Tour operator engages guides and drivers in agriculture
Up above the Sangaygang hill, a group of men are busy. Armed with spades and pickaxes, the men, nine of them, donning shades and caps, dig out hard soil to be turned into agriculture land.
The men who recently guided and drove rich tourists to Sangaygang never expected that they would be tilling land to make a living. In a few days, they would turn the barren land at Tashiding, a secluded village, located about 15 minutes walk from the “romantic point” Sangaygang, into a rich farmland.
With the Covid-19 pandemic hitting the tourism and service sector the hardest, several guides and drivers lost jobs and livelihood overnight. The enthusiastic men are ready to do anything to make a living.
They found a saviour in a tour operator. Phuntsho Norbu, of Bridge To Bhutan owns 38 decimal of land at Tashiding. Seeing guides and drivers out of job, he wanted to turn that into an opportunity to help his colleagues in the same business.
Farming, Phuntsho Norbu found, could gainfully engage himself and his staffs in absence of guests in the wake of Covid-19 pandemic.
Catching his breath in between making garden beds, a guide, Kuenga Tenzin, said that he had no backup plans when the disease took the world by surprise. “Our boss was thoughtful to have come up with a plan like this to keep us gainfully engaged.”
While the government is under pressure to look after those affected in the tourism and hotel sectors, some are trying to help the government.
Phuntsho Norbu said that the moment the disease hit the country, many thought it was the government’s responsibility to look into the losses the sector would incur.
“Although no one said this directly but it was implied. The tourism fraternity is now waiting for the government to do something because they are suffering. I think this is not the right attitude and it is almost cruel to think so.”
Comparing the government to a milking cow, Phuntsho Norbu said that when the cow was in good health, everyone got their share of milk. However, when the cow fell sick, instead of helping and caring for the animal, people started hitting the cow for not producing enough milk.
This is the same situation today, he said. “Knowing all well that the government is not in a position to provide everything that is demanded, people should come forward and support the government.”
He said that as long as people had respected the country’s tourism policy and abided by regulations, there should not be any reason for tour operators to struggle at least for the next three months.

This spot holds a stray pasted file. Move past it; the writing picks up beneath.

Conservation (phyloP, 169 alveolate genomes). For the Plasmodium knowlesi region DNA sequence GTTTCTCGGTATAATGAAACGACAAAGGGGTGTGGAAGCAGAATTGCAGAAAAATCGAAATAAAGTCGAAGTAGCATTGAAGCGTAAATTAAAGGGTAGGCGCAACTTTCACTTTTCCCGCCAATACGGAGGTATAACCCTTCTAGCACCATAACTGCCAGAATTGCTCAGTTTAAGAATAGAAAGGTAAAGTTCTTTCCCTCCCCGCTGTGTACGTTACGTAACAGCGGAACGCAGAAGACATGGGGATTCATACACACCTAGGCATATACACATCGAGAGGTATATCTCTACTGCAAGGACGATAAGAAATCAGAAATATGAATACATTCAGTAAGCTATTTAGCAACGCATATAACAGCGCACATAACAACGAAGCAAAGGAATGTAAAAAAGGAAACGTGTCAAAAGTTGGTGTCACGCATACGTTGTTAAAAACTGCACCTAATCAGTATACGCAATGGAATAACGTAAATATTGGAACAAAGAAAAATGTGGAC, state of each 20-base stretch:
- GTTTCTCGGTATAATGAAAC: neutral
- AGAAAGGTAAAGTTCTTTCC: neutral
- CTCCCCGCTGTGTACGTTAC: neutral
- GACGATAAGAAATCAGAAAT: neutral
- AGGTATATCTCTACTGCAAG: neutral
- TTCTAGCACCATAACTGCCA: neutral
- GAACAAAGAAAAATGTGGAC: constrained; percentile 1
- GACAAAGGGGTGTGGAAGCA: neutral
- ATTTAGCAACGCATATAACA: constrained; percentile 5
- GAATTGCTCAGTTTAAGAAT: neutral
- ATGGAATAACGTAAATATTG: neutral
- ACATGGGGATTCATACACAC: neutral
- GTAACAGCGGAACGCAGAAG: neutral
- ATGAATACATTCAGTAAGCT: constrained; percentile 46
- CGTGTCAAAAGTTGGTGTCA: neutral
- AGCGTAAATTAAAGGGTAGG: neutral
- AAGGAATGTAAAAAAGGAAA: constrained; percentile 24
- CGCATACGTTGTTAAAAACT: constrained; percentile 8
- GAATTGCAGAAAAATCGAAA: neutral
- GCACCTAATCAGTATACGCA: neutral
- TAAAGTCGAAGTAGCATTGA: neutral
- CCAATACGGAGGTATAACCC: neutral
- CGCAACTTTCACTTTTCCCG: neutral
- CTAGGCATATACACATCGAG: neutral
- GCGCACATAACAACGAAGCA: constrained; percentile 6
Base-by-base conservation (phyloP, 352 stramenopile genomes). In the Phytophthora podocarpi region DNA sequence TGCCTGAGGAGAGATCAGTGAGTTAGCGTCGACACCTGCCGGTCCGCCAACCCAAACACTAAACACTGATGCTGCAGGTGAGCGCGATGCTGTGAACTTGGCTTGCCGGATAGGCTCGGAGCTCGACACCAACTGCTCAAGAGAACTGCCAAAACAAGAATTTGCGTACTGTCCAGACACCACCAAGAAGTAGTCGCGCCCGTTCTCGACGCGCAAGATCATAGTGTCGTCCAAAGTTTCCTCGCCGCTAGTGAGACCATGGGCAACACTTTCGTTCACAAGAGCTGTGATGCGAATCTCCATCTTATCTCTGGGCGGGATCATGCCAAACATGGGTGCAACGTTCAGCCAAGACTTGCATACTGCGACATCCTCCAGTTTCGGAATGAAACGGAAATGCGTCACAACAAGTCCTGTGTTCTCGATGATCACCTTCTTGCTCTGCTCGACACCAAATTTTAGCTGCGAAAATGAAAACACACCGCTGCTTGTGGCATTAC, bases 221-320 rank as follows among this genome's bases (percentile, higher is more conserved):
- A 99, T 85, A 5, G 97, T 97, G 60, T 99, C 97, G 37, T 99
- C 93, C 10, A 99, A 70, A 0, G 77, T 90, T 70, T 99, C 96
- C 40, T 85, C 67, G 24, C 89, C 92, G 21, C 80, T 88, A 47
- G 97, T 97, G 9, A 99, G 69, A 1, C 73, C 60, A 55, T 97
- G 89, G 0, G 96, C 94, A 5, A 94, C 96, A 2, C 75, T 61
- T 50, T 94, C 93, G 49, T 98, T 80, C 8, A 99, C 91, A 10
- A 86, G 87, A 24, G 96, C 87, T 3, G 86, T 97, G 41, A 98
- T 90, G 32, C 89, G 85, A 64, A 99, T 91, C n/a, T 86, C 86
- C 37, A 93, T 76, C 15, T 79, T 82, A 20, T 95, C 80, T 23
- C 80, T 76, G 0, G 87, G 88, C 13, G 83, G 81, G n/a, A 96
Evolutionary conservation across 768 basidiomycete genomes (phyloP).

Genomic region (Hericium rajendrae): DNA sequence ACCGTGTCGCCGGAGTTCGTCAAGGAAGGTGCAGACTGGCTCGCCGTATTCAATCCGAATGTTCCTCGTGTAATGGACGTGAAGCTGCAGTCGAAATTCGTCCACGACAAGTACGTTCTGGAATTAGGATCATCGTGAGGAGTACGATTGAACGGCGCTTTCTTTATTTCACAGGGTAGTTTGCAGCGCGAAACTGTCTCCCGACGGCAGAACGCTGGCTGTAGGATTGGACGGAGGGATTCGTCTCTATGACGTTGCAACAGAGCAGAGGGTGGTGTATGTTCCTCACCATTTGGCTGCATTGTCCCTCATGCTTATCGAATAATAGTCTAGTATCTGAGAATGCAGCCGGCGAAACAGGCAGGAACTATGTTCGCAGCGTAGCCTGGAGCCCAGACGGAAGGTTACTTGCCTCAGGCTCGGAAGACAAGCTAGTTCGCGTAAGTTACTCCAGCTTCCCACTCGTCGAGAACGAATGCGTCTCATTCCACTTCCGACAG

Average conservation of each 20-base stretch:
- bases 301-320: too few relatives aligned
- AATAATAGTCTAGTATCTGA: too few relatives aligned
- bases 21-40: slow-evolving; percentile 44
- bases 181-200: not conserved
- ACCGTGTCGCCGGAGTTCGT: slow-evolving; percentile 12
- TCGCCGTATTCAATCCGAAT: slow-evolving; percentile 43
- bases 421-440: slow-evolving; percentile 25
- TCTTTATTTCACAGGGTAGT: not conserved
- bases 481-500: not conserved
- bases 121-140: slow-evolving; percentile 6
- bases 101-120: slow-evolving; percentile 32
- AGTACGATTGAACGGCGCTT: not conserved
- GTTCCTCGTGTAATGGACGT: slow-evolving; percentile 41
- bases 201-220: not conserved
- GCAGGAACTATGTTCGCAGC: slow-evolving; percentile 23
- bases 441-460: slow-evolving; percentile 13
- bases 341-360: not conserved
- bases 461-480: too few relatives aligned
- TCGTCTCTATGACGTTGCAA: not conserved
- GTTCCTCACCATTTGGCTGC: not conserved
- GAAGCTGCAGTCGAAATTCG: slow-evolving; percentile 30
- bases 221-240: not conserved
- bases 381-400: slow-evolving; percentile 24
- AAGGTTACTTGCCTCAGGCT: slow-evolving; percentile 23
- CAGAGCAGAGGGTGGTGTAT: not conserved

“If the situation remains the same even after six moths, we can then discuss ways to address this issue together with the government.”
The reason why tourism sector has flourished in the country, he said was because of the visionary monarchs and the different governments who have tirelessly worked to take Bhutan where it is today.
“Without all the stability in the country and the rich cultural and environmental assets for which we are know for, tourism will be out of question,” he said. “It’s payback time and there’s no better time than today to give back to the country when it needs us the most.”
Phuntsho Norbu added that while helping the country, it was equally important to look after those people who have been there for them during their heydays. “Leaving them behind in times when they need you the most was morally wrong. Your conscience should not allow such things to happen.”
The tour operator has donated Nu 600,000 to the government Covid-19 respond fund and Nu 700,000 to his employees taking into account the two month sustainable development fund (SDF) his company would have generated from the guests.
“We hope that there would be more people who can come forward in times like this and help the government,” he said. “If for nothing else, this would be a gesture to show support and solidarity and also to thank all those things that has help you become who you are today.”
Meanwhile, he intends to further extend his agricultural project. “Even before the Covid-19 issue, we had plans to do something with agriculture during the off season,” he said. “If not for anybody else, the virus has given us an opportunity to prove to ourselves that we can survive as a team.”